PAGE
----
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Report Urges U.S. To Pursue Nonlethal Weapons

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    NHNE News List Current Members: 736 Subscribe/unsubscribe/archive info at the bottom of this message. ... REPORT URGES U.S. TO INCREASE ITS EFFORTS ON
    Message 1 of 1 , Nov 6, 2002
      NHNE News List
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      By William J. Broad
      New York Times
      Wednesday, November 6, 2002


      he American military should redouble its efforts to develop and deploy
      nonlethal weapons, an expert panel reported on Monday. Written before the
      recent hostage crisis in Moscow, the report backed drugs similar to the
      knockout gas used in Moscow to free hundreds of people, as well as other

      The Pentagon insists it has stopped all work on incapacitating chemicals, an
      assertion that critics dispute. The issue is controversial because work on
      some chemical incapacitants can violate arms control treaties.

      The new report, An Assessment of Nonlethal Weapons Science and Technology,
      was done at the Pentagon's request by the National Research Council, the
      research arm of the National Academy of Sciences. Incapacitating chemicals
      and other types of nonlethal arms "should be given a higher priority," it

      The military already uses some forms of nonlethal or humane arms ‹ tear gas,
      for example ‹ in some peacekeeping operations. The report said these weapons
      were likely to become important in defending ships and singling out
      terrorists hidden among civilian populations. The terrorist attacks of Sept.
      11, it said, have added urgency to the acceptance and carrying out of the
      report's recommendations.

      The report was critical of what it called several obstacles to progress,
      including limited research, few new ideas and poor understanding of weapons
      effects. It said such problems could preclude nonlethal weapons "from
      becoming an integral force option."

      The report was written by a panel of 17, including its chairwoman, Miriam E.
      John, head of the California branch of the Sandia National Laboratories,
      which helps maintain the nation's nuclear arsenal.

      The government has, at relatively low levels of financing, explored an array
      of technologies that can immobilize people and machines, including loud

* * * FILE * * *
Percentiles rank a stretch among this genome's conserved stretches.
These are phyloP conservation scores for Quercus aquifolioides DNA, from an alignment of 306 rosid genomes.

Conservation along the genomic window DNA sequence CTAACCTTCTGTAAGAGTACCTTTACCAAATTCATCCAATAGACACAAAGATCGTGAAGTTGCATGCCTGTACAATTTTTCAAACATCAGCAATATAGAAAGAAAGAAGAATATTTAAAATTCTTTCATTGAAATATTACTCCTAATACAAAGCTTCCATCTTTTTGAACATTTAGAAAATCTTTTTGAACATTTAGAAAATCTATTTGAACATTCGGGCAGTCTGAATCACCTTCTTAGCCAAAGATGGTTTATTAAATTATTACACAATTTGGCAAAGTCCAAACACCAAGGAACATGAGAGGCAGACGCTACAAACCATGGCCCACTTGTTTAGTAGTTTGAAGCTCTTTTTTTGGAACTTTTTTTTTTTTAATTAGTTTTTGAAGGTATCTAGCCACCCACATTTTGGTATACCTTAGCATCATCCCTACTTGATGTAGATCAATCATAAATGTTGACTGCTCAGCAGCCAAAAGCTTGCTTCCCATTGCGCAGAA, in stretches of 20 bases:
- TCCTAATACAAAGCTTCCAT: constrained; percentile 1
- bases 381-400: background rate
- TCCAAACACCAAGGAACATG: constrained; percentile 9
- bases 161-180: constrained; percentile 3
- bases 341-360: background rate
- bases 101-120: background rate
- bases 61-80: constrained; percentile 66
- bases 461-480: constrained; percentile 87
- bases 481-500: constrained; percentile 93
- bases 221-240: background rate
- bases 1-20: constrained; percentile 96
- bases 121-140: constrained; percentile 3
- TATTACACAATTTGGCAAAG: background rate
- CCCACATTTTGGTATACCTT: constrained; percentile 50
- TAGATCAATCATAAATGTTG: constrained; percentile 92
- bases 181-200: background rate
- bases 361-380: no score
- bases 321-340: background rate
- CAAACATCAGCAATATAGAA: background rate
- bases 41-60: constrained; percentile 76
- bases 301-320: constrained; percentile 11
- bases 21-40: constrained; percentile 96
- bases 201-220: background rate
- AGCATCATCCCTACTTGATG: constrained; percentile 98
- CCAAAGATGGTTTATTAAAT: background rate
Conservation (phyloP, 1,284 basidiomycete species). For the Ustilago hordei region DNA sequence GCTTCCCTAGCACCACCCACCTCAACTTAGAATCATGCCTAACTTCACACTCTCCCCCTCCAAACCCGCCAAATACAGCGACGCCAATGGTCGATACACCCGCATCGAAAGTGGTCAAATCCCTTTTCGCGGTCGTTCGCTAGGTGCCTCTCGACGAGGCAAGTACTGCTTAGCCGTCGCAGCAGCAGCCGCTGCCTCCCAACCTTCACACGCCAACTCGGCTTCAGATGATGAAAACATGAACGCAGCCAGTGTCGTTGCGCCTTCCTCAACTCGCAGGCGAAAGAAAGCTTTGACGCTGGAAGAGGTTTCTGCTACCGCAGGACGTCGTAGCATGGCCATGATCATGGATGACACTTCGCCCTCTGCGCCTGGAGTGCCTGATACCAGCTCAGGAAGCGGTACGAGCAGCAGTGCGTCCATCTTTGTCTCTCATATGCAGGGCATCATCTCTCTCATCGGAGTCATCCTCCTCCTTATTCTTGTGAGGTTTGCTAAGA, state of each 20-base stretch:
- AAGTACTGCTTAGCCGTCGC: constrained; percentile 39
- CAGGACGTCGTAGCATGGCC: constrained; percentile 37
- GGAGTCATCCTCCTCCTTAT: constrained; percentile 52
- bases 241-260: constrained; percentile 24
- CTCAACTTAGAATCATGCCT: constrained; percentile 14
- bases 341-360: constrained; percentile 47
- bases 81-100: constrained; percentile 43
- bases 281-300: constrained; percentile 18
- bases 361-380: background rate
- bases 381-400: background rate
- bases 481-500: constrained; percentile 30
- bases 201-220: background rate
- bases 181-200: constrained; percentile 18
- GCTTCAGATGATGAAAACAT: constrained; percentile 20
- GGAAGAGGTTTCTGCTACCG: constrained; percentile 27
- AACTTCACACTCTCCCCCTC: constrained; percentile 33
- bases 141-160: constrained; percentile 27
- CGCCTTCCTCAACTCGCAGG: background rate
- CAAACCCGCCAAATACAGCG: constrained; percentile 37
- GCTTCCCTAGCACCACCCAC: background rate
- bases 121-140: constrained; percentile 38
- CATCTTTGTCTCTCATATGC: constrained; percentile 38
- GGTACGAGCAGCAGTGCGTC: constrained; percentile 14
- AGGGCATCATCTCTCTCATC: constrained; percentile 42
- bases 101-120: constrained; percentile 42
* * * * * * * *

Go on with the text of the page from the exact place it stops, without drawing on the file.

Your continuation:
noises, bright lights, horrific odors, electrical shocks, dense smoke,
      superglues, rigid foams, slippery greases, blunt projectiles and bursts of
      microwave radiation.

      The new report said that mind-altering or sleep-inducing chemical agents,
      which the military calls calmatives, offered "strong potential" as weapons
      meant to dissuade, temporarily inhibit, incapacitate or otherwise impede
      dangerous crowds and individuals.

      It said future research on calmatives needed to focus on quantifying their
      effectiveness, increasing their margin of safety and developing the means of
      rapidly delivering the appropriate dose. These problems, and the lack of
      sufficient antidotes, became large factors in the Moscow hostage crisis,
      where 118 people died, roughly one in seven of the 763 hostages.

      The report mentioned fentanyl, the drug used in Moscow. It cited the drug as
      particularly fast acting, "on the order of one minute after exposure."

      The report said nonlethal arms could be used to block the kind of attack
      that struck the American destroyer Cole in Yemen in October 2000, when
      suicide bombers pulled a small boat packed with explosives alongside the
      ship and detonated the payload. The report said nonlethal arms could be
      directed to try to cripple approaching threats and, if unsuccessful, could
      be followed up with deadly force.

      The report called for new research in areas like chemicals, directed energy
      like microwaves, barriers and entanglements.

      The development of chemical nonlethal weapons has all but stopped since the
      adoption of a 1997 treaty known as the Chemical Weapons Convention, the
      report said. Even so, the study added, "there are compelling applications in
      engine stopping and crowd control that cannot be achieved by others means."


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